4

I think this sentence,"Es el gato un mínimo tigre de salón" is from Neruda. The sentence has been used by Garcia Marquez as follows:

El incidente me conmocionó tanto, que escribí una nota para el domingo con un título usurpado a Neruda: Es el gato un mínimo tigre de salón? (Memorias de mis putas tristes, Garcia Marquez)

I don't get what he means by "mini-tiger from salon". Nonetheless, to my surprise, Google translates this sentence as: "Is the cat a minimum living tiger?" I am totally lost here!

  • 4
    This reminds me about the sentence "God created the cat so that man could caress the tiger". I do not know the context in which the text mentions this (it would be a good addition to the question), but in general cats always have this duality: little animals at home but related to savage, dangerous felines. – fedorqui 'SO stop harming' Jan 30 '17 at 11:40
5

When something is de salón, it means that the thing is designed to be placed in the living room (salón).

Thus, you have:

Mesa de salón (table designed specifically to be used in the living room).
Lámpara de salón (lamp designed specifically to be used in the living room).

And so we arrive to:

Tigre de salón (tiger designed specifically to be placed in the living room).

As Krauss said, the use of "minimum" is just a poetic license, giving the sense of the small tiger ever created.

4

In fact, Neruda is using this sentence in a poem entitled "Oda al gato". So, the closest translation would be:

Small tiger of the hall

Though the cat is a small animal, is as worthy as a tiger. So why did he used mínimo instead of another word? I believe because of rhythmic beauty.

Oh pequeño
emperador sin orbe,
conquistador sin patria,
mínimo tigre de salón, nupcial
sultán del cielo
de las tejas eróticas,
el viento del amor
en la intemperie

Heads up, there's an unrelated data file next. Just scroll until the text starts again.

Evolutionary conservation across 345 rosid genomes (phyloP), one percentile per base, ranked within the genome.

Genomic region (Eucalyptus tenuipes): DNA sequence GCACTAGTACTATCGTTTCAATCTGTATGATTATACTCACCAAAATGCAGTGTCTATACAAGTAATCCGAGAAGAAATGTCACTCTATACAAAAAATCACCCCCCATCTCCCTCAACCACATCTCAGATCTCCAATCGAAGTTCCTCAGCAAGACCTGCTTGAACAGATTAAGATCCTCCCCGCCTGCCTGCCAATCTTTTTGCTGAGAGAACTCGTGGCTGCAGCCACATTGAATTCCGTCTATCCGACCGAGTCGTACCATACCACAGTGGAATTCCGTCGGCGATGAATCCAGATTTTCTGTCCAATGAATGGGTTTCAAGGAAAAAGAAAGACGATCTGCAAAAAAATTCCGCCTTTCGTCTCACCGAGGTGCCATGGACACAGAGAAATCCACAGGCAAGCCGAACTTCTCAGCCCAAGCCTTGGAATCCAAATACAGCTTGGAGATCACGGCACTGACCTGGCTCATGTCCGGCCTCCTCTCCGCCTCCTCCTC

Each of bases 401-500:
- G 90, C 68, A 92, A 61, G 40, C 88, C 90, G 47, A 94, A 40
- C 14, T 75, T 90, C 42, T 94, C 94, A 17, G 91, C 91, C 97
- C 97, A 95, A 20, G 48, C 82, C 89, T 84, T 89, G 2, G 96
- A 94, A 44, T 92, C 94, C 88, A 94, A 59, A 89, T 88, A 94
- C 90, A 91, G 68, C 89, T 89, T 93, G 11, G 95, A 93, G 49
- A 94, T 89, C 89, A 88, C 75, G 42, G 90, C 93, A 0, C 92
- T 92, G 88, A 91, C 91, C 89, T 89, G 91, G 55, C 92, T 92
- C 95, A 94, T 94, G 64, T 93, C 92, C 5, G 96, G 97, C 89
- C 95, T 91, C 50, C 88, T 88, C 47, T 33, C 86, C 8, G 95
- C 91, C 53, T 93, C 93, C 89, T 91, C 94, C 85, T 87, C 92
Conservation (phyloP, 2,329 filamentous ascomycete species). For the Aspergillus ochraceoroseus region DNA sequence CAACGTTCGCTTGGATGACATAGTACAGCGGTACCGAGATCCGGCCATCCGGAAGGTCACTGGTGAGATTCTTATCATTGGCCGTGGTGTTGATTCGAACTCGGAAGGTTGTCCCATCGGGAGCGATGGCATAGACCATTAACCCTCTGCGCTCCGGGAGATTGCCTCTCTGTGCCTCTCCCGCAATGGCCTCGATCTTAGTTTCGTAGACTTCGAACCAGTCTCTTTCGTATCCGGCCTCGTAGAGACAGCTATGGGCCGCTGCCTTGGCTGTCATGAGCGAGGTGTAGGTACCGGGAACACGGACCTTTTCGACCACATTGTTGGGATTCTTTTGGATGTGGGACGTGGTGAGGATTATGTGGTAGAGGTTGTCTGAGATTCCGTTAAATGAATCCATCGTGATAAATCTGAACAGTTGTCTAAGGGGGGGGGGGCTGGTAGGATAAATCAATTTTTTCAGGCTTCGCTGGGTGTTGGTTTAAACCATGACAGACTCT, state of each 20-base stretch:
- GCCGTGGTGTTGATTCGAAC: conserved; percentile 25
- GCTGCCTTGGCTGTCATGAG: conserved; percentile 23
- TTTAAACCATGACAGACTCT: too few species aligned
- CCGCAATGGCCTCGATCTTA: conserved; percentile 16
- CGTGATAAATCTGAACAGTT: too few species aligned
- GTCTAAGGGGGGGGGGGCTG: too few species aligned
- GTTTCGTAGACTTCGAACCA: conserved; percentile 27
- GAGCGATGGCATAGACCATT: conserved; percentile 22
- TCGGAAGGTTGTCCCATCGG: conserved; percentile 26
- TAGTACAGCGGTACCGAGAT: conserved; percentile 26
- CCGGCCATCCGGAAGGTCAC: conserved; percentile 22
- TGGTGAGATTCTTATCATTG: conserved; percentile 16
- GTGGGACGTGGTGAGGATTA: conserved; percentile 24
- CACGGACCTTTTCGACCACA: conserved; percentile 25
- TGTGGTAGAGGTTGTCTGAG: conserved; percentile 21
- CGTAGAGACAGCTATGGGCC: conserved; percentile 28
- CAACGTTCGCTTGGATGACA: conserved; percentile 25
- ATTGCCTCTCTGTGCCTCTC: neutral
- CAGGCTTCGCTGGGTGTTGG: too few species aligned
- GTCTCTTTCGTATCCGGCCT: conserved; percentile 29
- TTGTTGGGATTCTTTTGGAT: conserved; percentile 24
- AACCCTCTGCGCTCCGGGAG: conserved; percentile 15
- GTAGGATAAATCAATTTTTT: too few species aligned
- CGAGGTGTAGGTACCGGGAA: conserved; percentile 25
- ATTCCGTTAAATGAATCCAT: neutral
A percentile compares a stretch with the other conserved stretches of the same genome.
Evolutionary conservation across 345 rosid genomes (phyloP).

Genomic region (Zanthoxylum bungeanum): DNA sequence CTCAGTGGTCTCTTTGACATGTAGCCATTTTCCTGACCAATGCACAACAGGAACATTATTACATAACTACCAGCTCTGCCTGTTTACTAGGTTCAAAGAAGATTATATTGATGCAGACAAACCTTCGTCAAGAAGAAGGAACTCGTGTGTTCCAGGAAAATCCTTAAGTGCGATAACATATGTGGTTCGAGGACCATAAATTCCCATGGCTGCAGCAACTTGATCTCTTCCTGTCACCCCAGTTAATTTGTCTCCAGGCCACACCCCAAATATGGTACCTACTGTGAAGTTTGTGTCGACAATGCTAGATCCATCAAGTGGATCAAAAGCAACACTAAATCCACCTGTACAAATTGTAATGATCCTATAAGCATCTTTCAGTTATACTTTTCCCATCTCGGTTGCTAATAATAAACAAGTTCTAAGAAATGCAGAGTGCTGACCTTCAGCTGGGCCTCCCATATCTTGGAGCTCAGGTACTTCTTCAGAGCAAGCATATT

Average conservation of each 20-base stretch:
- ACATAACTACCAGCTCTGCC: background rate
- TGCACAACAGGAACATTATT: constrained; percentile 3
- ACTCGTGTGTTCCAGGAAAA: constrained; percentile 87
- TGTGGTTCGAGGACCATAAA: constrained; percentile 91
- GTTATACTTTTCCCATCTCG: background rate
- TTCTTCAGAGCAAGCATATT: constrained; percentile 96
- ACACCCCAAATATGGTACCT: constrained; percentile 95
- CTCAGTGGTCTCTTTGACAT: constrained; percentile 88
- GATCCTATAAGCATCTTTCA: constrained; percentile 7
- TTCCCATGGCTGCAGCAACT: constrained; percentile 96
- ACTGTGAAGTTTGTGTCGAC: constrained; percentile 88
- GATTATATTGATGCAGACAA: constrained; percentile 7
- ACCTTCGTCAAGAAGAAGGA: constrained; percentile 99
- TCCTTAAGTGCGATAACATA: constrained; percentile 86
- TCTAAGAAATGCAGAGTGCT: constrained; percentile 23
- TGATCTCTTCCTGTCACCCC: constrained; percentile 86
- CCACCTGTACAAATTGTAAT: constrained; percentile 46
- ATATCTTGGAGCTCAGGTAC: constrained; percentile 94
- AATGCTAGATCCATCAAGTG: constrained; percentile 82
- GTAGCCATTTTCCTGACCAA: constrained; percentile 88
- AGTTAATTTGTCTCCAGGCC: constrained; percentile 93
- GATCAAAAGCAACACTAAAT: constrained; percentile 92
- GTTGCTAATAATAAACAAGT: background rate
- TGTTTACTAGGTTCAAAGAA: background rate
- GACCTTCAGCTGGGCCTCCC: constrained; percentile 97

reclamas
cuando pasas
y posas
cuatro pies delicados
en el suelo,
oliendo,
desconfiando
de todo lo terrestre,
porque todo
es inmundo
para el inmaculado pie del gato. (frag.)

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    Well, it's not only a rhyme issue, both tiger and cat are felines, a cat is smaller than a tiger, you can usually find domestic cats in halls, so, yeah, a small hall's tiger. – Nox Jan 30 '17 at 11:20
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    You could translate mínimo in this case in English as the "least of" or "lesser", cf. Matthew 25:40: "The King will reply, 'Truly I tell you, whatever you did for one of the least of these brothers and sisters of mine, you did for me", which the typical translation in Spanish tends to use "más pequeño" but obviously doesn't relate to physical size. – user0721090601 Jan 30 '17 at 11:55
  • Well, as Carlos said, in fact it IS related to physical size. Again, both are felines, and cats are smaller than tigers, so you could see a cat as a little tiger. Also, as noted by Fedorqui in the question comments, cats are one of the most savage domestic animals, much more savage than dogs f.i. which are so much domesticated and, even as wolves, are much more sociable in the sense that many felines live alone or almost alone, but almost all canines live in herds (is "herd" the correct word for canines?). So, the smaller (minimum) tiger, living in a hall. – Nox Jan 30 '17 at 12:12
  • @Nox I think English speaking dogs, wolves, and so live in packs. – mdewey Jan 30 '17 at 17:21
3

The two current answers are good, but I feel something is missing1

As Carlos Alejo points, "de salón" means that it is to put into the living room. The living room is (and specially more in the old times) the room where a family would put its most delicate and expensive wares and stuff, for everyone visiting them to see. So this brings two additional ideas:

  • the cat is pretty, precious.

  • the cat is a domesticated being; you would not put a wild animal in your living room, as it was a risk for all your other precious stuff. This one idea contrasts with the image of the tiger.

Also, as for Krauss answer, I can not help thinking that with "mínimo" the author also plays with the "minino" word, which is a familiar term for "cat". Even if the only correct interpretation is that of Krauss answer, everytime I read the word "mínimo", in my mind it doubles the "cat" reference.


1Not surprising, as poems and other lyric works are often way more difficult to fully interpret than other works and there is a very important subjective component.

  • You're right. The word minino also crossed my mind when I first saw the sentence. Perhaps Neruda is trying to play with our minds. In my favor, I would say I wasn't daring to fully interpret the poem but trying to invite others to provide their own interpretation. – Krauss Jan 30 '17 at 20:19

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